Inside a Hospital for the Criminally Insane|Caitlin Dickson|September 15, 2014|DAILY BEAST

  • "God bless 'ee, Missy," cried the old man in the shrill cracked voice of age, as he pressed up to the carriage window.

    The Pit Town Coronet, Volume I (of 3)|Charles James Wills

  • In his cracked old voice, he still paid his Grandisonian compliments to the two ladies.

    The Pit Town Coronet, Volume I (of 3)|Charles James Wills

  • Just as I got there, he made it to his feet somehow and cracked their heads together exactly hard enough to bring peace.

    Fee of the Frontier|Horace Brown Fyfe

  • Donny recognized the high, cracked, pathetic tones which had addressed him at the station.

    A Lost Hero|Elizabeth Stuart Phelps Ward and Herbert D. Ward

  • Then a branch cracked sharply outside, and Watch barked out loud.

    The Box-Car Children|Gertrude Chandler Warner

British Dictionary definitions for cracked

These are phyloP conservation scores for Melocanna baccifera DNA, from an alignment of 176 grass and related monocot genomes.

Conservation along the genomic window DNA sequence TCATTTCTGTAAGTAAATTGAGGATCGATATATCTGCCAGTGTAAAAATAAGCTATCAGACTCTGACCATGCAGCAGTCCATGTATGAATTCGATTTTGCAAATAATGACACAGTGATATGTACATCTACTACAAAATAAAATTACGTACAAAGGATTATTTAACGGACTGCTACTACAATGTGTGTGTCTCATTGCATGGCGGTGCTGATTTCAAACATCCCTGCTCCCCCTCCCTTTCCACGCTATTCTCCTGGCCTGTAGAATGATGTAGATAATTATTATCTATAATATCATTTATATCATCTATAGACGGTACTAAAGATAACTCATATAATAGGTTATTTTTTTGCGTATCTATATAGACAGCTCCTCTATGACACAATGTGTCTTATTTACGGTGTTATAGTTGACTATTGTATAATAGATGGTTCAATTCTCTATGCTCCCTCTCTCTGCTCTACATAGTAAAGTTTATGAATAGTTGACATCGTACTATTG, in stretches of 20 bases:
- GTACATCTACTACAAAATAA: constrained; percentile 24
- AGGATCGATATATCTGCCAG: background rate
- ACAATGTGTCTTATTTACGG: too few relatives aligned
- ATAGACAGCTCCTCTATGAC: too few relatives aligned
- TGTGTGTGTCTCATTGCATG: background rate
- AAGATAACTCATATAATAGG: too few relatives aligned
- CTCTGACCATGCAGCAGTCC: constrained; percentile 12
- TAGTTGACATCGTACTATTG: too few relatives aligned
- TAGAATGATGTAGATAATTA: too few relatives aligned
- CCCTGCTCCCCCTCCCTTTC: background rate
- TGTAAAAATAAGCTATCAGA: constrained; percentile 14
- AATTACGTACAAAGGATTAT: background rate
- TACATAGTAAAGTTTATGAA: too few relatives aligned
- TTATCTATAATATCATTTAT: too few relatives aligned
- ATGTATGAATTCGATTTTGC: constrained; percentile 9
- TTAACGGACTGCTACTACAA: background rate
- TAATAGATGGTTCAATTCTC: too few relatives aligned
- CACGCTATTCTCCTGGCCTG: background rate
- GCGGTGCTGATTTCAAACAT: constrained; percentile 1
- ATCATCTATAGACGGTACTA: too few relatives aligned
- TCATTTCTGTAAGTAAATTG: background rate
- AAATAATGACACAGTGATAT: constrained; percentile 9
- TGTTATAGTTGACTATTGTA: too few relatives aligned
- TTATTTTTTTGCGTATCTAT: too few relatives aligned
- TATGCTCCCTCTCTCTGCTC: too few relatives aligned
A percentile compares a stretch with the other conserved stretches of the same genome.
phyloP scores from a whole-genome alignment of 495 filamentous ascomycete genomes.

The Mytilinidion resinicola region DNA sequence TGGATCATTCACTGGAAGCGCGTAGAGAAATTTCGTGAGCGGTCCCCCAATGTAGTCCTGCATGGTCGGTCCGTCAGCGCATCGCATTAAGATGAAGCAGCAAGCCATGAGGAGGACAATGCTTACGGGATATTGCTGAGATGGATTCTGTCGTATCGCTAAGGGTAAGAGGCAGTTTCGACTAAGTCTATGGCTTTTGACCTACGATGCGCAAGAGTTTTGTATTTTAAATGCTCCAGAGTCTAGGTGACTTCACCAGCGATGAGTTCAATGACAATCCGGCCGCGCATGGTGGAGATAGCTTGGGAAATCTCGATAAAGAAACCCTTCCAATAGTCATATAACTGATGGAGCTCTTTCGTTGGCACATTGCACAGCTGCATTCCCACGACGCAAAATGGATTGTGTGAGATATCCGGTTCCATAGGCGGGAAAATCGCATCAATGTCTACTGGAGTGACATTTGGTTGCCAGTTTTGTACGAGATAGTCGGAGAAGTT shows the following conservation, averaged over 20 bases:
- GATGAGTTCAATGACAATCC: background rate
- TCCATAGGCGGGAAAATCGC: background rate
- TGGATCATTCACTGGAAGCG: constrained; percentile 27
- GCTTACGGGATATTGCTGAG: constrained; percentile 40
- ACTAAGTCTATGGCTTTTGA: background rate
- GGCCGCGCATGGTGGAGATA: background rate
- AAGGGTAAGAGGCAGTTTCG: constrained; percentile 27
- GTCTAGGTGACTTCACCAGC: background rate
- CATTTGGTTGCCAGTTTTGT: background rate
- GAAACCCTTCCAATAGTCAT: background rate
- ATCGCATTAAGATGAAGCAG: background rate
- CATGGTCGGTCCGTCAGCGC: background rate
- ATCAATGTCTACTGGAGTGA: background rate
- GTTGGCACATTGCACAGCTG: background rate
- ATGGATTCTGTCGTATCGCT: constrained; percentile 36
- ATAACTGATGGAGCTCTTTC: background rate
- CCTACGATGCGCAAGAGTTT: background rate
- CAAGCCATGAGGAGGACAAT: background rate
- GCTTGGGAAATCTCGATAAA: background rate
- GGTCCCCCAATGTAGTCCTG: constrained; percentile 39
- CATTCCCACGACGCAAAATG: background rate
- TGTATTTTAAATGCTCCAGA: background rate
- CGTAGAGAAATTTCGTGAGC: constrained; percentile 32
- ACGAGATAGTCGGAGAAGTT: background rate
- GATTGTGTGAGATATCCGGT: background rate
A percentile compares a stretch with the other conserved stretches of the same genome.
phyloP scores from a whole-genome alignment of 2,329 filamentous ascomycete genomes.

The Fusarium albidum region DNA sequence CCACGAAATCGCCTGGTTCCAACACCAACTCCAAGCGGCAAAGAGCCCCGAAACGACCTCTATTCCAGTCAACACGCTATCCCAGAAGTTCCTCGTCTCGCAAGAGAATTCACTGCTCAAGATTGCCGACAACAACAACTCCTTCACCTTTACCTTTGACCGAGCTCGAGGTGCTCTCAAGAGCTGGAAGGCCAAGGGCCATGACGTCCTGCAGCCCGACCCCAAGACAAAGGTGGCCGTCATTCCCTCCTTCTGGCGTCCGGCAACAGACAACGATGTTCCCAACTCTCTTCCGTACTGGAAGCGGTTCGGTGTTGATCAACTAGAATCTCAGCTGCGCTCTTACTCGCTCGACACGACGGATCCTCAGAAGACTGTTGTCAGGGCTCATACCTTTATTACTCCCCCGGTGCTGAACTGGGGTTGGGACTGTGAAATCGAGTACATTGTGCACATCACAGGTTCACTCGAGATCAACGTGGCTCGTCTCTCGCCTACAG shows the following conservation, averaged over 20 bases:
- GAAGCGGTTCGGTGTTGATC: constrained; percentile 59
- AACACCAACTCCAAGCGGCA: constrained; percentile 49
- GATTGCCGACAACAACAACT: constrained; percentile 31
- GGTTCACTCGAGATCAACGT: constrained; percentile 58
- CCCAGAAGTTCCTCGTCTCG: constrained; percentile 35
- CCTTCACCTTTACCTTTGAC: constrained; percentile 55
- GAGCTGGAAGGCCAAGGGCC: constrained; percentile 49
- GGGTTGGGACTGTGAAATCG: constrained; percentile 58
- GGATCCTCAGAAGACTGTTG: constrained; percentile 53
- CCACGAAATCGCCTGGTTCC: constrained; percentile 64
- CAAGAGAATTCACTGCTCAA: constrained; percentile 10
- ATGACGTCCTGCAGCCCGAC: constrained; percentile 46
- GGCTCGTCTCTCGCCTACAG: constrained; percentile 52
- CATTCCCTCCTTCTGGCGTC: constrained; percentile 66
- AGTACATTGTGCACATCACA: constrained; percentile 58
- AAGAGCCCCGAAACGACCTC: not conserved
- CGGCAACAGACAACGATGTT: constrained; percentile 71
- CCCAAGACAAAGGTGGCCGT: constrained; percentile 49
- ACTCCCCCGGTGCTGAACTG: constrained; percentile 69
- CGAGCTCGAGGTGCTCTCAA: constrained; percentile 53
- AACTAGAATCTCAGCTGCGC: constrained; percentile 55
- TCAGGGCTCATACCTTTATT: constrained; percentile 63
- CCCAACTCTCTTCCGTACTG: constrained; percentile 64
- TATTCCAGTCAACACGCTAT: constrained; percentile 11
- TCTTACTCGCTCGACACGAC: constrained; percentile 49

adjective

damaged by cracking

informalcrazy

Collins English Dictionary - Complete & Unabridged 2012 Digital Edition © William Collins Sons & Co. Ltd. 1979, 1986 © HarperCollins Publishers 1998, 2000, 2003, 2005, 2006, 2007, 2009, 2012

Sours: https://www.dictionary.com/browse/cracked
  1. Gabapentin and acne
  2. Wella color chart
  3. Snake catcher kit
  4. Lancaster murphy bed
  5. Teamviewer pricing

The true origin of the gaming term "cracked" had its origins from the game Apex Legends. In Apex, when you break an opponent's shield, an audible cracking noise occurs, indicating the opponent has about 100 health remaining. When Apex players would cross over to play Fortnite and play random squads, they would often shout during heated mid-game fights "He's cracked!" to indicted to teammates that the enemy has no shields, just like in Apex. The Fortnite players who did not play Apex, and were unfamiliar with the term, thought the player making the expression was giving a heat-of-the-moment complement that the opponent was very good. As time went on, more Fortnite players would start using the term "cracked" in this misunderstood context.

Player A: "He's cracked!!!"
Player B: "Yeah, that guy's pretty good."